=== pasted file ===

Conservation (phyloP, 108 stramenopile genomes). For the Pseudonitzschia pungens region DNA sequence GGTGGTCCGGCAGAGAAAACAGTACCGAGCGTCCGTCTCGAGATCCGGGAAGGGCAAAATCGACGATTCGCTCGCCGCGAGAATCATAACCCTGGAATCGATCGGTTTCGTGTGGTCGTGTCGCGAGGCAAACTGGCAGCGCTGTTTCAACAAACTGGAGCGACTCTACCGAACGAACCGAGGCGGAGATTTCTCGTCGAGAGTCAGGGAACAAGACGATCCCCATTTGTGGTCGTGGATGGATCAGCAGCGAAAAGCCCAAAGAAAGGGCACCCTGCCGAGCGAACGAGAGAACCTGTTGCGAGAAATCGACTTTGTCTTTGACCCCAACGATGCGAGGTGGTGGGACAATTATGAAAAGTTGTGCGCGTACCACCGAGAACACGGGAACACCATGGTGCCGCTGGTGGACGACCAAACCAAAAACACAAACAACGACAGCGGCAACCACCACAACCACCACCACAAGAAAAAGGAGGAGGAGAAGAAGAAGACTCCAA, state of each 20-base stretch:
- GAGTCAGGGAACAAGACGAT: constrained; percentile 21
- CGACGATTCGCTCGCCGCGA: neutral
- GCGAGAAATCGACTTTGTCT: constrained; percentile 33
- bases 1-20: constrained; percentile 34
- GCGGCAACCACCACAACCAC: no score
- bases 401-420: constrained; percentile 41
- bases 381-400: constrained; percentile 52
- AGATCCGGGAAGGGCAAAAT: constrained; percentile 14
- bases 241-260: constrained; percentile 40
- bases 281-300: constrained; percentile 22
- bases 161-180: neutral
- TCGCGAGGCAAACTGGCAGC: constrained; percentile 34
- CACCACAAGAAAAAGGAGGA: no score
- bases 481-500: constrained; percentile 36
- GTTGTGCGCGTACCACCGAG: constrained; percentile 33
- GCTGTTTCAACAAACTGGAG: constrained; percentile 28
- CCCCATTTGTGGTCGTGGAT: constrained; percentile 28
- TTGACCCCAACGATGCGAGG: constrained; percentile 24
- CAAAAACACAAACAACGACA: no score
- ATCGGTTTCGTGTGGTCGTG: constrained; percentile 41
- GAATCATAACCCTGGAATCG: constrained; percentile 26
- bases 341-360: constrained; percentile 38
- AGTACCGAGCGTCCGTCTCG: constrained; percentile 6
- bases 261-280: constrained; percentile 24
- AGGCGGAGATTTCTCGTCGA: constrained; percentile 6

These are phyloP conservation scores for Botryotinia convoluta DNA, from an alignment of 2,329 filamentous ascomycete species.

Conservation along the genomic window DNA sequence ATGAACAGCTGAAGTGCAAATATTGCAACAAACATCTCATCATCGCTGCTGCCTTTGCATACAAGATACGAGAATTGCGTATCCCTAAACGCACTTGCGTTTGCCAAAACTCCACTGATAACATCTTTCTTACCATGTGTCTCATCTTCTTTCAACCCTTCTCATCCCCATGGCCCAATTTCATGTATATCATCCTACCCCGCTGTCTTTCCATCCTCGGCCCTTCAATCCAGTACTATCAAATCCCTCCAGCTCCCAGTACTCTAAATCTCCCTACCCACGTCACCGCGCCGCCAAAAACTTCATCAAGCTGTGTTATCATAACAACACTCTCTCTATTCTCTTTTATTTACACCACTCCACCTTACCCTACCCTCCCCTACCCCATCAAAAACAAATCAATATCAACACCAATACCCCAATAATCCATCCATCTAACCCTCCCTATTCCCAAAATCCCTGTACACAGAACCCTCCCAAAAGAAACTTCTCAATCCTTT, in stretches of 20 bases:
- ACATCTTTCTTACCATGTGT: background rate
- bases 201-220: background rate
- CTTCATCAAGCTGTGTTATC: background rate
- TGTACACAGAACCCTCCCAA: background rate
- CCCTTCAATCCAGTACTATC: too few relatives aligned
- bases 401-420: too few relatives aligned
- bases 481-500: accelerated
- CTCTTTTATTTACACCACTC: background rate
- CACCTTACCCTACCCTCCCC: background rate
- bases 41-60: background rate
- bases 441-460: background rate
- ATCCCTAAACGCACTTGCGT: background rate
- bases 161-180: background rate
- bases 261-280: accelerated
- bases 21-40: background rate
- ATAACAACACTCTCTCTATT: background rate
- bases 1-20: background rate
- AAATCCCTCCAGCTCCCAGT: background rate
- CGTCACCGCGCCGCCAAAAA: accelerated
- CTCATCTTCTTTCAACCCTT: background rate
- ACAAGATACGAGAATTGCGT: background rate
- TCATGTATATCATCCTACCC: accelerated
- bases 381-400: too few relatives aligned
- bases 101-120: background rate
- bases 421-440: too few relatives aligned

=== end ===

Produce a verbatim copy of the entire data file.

Conservation (phyloP, 108 stramenopile genomes). For the Pseudonitzschia pungens region DNA sequence GGTGGTCCGGCAGAGAAAACAGTACCGAGCGTCCGTCTCGAGATCCGGGAAGGGCAAAATCGACGATTCGCTCGCCGCGAGAATCATAACCCTGGAATCGATCGGTTTCGTGTGGTCGTGTCGCGAGGCAAACTGGCAGCGCTGTTTCAACAAACTGGAGCGACTCTACCGAACGAACCGAGGCGGAGATTTCTCGTCGAGAGTCAGGGAACAAGACGATCCCCATTTGTGGTCGTGGATGGATCAGCAGCGAAAAGCCCAAAGAAAGGGCACCCTGCCGAGCGAACGAGAGAACCTGTTGCGAGAAATCGACTTTGTCTTTGACCCCAACGATGCGAGGTGGTGGGACAATTATGAAAAGTTGTGCGCGTACCACCGAGAACACGGGAACACCATGGTGCCGCTGGTGGACGACCAAACCAAAAACACAAACAACGACAGCGGCAACCACCACAACCACCACCACAAGAAAAAGGAGGAGGAGAAGAAGAAGACTCCAA, state of each 20-base stretch:
- GAGTCAGGGAACAAGACGAT: constrained; percentile 21
- CGACGATTCGCTCGCCGCGA: neutral
- GCGAGAAATCGACTTTGTCT: constrained; percentile 33
- bases 1-20: constrained; percentile 34
- GCGGCAACCACCACAACCAC: no score
- bases 401-420: constrained; percentile 41
- bases 381-400: constrained; percentile 52
- AGATCCGGGAAGGGCAAAAT: constrained; percentile 14
- bases 241-260: constrained; percentile 40
- bases 281-300: constrained; percentile 22
- bases 161-180: neutral
- TCGCGAGGCAAACTGGCAGC: constrained; percentile 34
- CACCACAAGAAAAAGGAGGA: no score
- bases 481-500: constrained; percentile 36
- GTTGTGCGCGTACCACCGAG: constrained; percentile 33
- GCTGTTTCAACAAACTGGAG: constrained; percentile 28
- CCCCATTTGTGGTCGTGGAT: constrained; percentile 28
- TTGACCCCAACGATGCGAGG: constrained; percentile 24
- CAAAAACACAAACAACGACA: no score
- ATCGGTTTCGTGTGGTCGTG: constrained; percentile 41
- GAATCATAACCCTGGAATCG: constrained; percentile 26
- bases 341-360: constrained; percentile 38
- AGTACCGAGCGTCCGTCTCG: constrained; percentile 6
- bases 261-280: constrained; percentile 24
- AGGCGGAGATTTCTCGTCGA: constrained; percentile 6

These are phyloP conservation scores for Botryotinia convoluta DNA, from an alignment of 2,329 filamentous ascomycete species.

Conservation along the genomic window DNA sequence ATGAACAGCTGAAGTGCAAATATTGCAACAAACATCTCATCATCGCTGCTGCCTTTGCATACAAGATACGAGAATTGCGTATCCCTAAACGCACTTGCGTTTGCCAAAACTCCACTGATAACATCTTTCTTACCATGTGTCTCATCTTCTTTCAACCCTTCTCATCCCCATGGCCCAATTTCATGTATATCATCCTACCCCGCTGTCTTTCCATCCTCGGCCCTTCAATCCAGTACTATCAAATCCCTCCAGCTCCCAGTACTCTAAATCTCCCTACCCACGTCACCGCGCCGCCAAAAACTTCATCAAGCTGTGTTATCATAACAACACTCTCTCTATTCTCTTTTATTTACACCACTCCACCTTACCCTACCCTCCCCTACCCCATCAAAAACAAATCAATATCAACACCAATACCCCAATAATCCATCCATCTAACCCTCCCTATTCCCAAAATCCCTGTACACAGAACCCTCCCAAAAGAAACTTCTCAATCCTTT, in stretches of 20 bases:
- ACATCTTTCTTACCATGTGT: background rate
- bases 201-220: background rate
- CTTCATCAAGCTGTGTTATC: background rate
- TGTACACAGAACCCTCCCAA: background rate
- CCCTTCAATCCAGTACTATC: too few relatives aligned
- bases 401-420: too few relatives aligned
- bases 481-500: accelerated
- CTCTTTTATTTACACCACTC: background rate
- CACCTTACCCTACCCTCCCC: background rate
- bases 41-60: background rate
- bases 441-460: background rate
- ATCCCTAAACGCACTTGCGT: background rate
- bases 161-180: background rate
- bases 261-280: accelerated
- bases 21-40: background rate
- ATAACAACACTCTCTCTATT: background rate
- bases 1-20: background rate
- AAATCCCTCCAGCTCCCAGT: background rate
- CGTCACCGCGCCGCCAAAAA: accelerated
- CTCATCTTCTTTCAACCCTT: background rate
- ACAAGATACGAGAATTGCGT: background rate
- TCATGTATATCATCCTACCC: accelerated
- bases 381-400: too few relatives aligned
- bases 101-120: background rate
- bases 421-440: too few relatives aligned